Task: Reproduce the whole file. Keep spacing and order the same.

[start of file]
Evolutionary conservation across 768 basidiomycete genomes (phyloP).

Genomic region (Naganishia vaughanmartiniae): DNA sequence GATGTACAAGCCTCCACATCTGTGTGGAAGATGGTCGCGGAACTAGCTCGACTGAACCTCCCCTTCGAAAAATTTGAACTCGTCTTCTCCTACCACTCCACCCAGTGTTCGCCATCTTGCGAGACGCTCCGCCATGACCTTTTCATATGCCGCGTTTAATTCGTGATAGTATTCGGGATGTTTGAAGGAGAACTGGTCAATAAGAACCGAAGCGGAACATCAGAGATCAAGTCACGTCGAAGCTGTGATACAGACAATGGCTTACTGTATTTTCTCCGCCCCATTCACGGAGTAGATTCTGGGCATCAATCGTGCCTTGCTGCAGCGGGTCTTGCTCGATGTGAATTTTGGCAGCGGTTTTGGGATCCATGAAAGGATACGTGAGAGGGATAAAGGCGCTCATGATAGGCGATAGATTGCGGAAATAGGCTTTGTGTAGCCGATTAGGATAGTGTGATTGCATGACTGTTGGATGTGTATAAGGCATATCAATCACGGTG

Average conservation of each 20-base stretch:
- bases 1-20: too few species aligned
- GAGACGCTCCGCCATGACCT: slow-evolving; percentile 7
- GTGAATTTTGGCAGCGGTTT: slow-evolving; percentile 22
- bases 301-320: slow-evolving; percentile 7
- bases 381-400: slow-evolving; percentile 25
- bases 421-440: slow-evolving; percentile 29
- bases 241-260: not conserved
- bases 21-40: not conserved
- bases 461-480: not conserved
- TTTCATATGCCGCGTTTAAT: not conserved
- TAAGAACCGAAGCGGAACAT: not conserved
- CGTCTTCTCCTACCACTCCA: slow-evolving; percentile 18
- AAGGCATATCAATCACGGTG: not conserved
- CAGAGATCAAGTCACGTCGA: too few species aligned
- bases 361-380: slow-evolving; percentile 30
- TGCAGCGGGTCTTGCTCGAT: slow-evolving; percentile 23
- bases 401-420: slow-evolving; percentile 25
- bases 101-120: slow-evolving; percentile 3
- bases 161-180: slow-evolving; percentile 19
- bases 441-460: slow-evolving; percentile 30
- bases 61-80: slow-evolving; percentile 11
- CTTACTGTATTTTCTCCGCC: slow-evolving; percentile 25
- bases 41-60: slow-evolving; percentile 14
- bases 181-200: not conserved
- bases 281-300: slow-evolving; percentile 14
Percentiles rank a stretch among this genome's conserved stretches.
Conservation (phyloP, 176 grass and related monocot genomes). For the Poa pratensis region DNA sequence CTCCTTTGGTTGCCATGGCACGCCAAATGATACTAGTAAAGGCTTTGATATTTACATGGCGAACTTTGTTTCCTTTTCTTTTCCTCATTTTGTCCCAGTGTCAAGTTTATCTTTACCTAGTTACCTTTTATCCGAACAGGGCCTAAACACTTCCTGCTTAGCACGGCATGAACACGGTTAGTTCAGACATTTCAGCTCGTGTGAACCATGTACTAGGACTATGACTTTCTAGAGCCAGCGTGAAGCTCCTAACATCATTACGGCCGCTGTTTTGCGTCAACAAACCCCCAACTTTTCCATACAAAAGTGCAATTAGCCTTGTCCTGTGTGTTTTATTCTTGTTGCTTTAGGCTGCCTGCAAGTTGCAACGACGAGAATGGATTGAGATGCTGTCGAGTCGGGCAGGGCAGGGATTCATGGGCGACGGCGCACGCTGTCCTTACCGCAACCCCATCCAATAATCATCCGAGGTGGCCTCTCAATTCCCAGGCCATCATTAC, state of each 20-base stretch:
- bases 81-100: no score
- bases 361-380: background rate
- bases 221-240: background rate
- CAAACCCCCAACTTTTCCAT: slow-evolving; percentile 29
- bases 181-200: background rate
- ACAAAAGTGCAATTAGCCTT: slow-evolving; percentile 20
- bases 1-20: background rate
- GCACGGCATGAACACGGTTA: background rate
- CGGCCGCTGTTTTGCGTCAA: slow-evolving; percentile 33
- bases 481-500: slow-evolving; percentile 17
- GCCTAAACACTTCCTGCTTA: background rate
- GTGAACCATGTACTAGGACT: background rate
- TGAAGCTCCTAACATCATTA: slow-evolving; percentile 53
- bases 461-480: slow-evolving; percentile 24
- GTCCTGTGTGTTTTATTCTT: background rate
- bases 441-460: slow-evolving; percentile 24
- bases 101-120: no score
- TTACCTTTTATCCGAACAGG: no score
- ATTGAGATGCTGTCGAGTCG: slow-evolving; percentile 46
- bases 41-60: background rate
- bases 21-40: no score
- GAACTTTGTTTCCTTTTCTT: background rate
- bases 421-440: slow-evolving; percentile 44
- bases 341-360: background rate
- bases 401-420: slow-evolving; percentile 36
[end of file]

Evolutionary conservation across 768 basidiomycete genomes (phyloP).

Genomic region (Naganishia vaughanmartiniae): DNA sequence GATGTACAAGCCTCCACATCTGTGTGGAAGATGGTCGCGGAACTAGCTCGACTGAACCTCCCCTTCGAAAAATTTGAACTCGTCTTCTCCTACCACTCCACCCAGTGTTCGCCATCTTGCGAGACGCTCCGCCATGACCTTTTCATATGCCGCGTTTAATTCGTGATAGTATTCGGGATGTTTGAAGGAGAACTGGTCAATAAGAACCGAAGCGGAACATCAGAGATCAAGTCACGTCGAAGCTGTGATACAGACAATGGCTTACTGTATTTTCTCCGCCCCATTCACGGAGTAGATTCTGGGCATCAATCGTGCCTTGCTGCAGCGGGTCTTGCTCGATGTGAATTTTGGCAGCGGTTTTGGGATCCATGAAAGGATACGTGAGAGGGATAAAGGCGCTCATGATAGGCGATAGATTGCGGAAATAGGCTTTGTGTAGCCGATTAGGATAGTGTGATTGCATGACTGTTGGATGTGTATAAGGCATATCAATCACGGTG

Average conservation of each 20-base stretch:
- bases 1-20: too few species aligned
- GAGACGCTCCGCCATGACCT: slow-evolving; percentile 7
- GTGAATTTTGGCAGCGGTTT: slow-evolving; percentile 22
- bases 301-320: slow-evolving; percentile 7
- bases 381-400: slow-evolving; percentile 25
- bases 421-440: slow-evolving; percentile 29
- bases 241-260: not conserved
- bases 21-40: not conserved
- bases 461-480: not conserved
- TTTCATATGCCGCGTTTAAT: not conserved
- TAAGAACCGAAGCGGAACAT: not conserved
- CGTCTTCTCCTACCACTCCA: slow-evolving; percentile 18
- AAGGCATATCAATCACGGTG: not conserved
- CAGAGATCAAGTCACGTCGA: too few species aligned
- bases 361-380: slow-evolving; percentile 30
- TGCAGCGGGTCTTGCTCGAT: slow-evolving; percentile 23
- bases 401-420: slow-evolving; percentile 25
- bases 101-120: slow-evolving; percentile 3
- bases 161-180: slow-evolving; percentile 19
- bases 441-460: slow-evolving; percentile 30
- bases 61-80: slow-evolving; percentile 11
- CTTACTGTATTTTCTCCGCC: slow-evolving; percentile 25
- bases 41-60: slow-evolving; percentile 14
- bases 181-200: not conserved
- bases 281-300: slow-evolving; percentile 14
Percentiles rank a stretch among this genome's conserved stretches.
Conservation (phyloP, 176 grass and related monocot genomes). For the Poa pratensis region DNA sequence CTCCTTTGGTTGCCATGGCACGCCAAATGATACTAGTAAAGGCTTTGATATTTACATGGCGAACTTTGTTTCCTTTTCTTTTCCTCATTTTGTCCCAGTGTCAAGTTTATCTTTACCTAGTTACCTTTTATCCGAACAGGGCCTAAACACTTCCTGCTTAGCACGGCATGAACACGGTTAGTTCAGACATTTCAGCTCGTGTGAACCATGTACTAGGACTATGACTTTCTAGAGCCAGCGTGAAGCTCCTAACATCATTACGGCCGCTGTTTTGCGTCAACAAACCCCCAACTTTTCCATACAAAAGTGCAATTAGCCTTGTCCTGTGTGTTTTATTCTTGTTGCTTTAGGCTGCCTGCAAGTTGCAACGACGAGAATGGATTGAGATGCTGTCGAGTCGGGCAGGGCAGGGATTCATGGGCGACGGCGCACGCTGTCCTTACCGCAACCCCATCCAATAATCATCCGAGGTGGCCTCTCAATTCCCAGGCCATCATTAC, state of each 20-base stretch:
- bases 81-100: no score
- bases 361-380: background rate
- bases 221-240: background rate
- CAAACCCCCAACTTTTCCAT: slow-evolving; percentile 29
- bases 181-200: background rate
- ACAAAAGTGCAATTAGCCTT: slow-evolving; percentile 20
- bases 1-20: background rate
- GCACGGCATGAACACGGTTA: background rate
- CGGCCGCTGTTTTGCGTCAA: slow-evolving; percentile 33
- bases 481-500: slow-evolving; percentile 17
- GCCTAAACACTTCCTGCTTA: background rate
- GTGAACCATGTACTAGGACT: background rate
- TGAAGCTCCTAACATCATTA: slow-evolving; percentile 53
- bases 461-480: slow-evolving; percentile 24
- GTCCTGTGTGTTTTATTCTT: background rate
- bases 441-460: slow-evolving; percentile 24
- bases 101-120: no score
- TTACCTTTTATCCGAACAGG: no score
- ATTGAGATGCTGTCGAGTCG: slow-evolving; percentile 46
- bases 41-60: background rate
- bases 21-40: no score
- GAACTTTGTTTCCTTTTCTT: background rate
- bases 421-440: slow-evolving; percentile 44
- bases 341-360: background rate
- bases 401-420: slow-evolving; percentile 36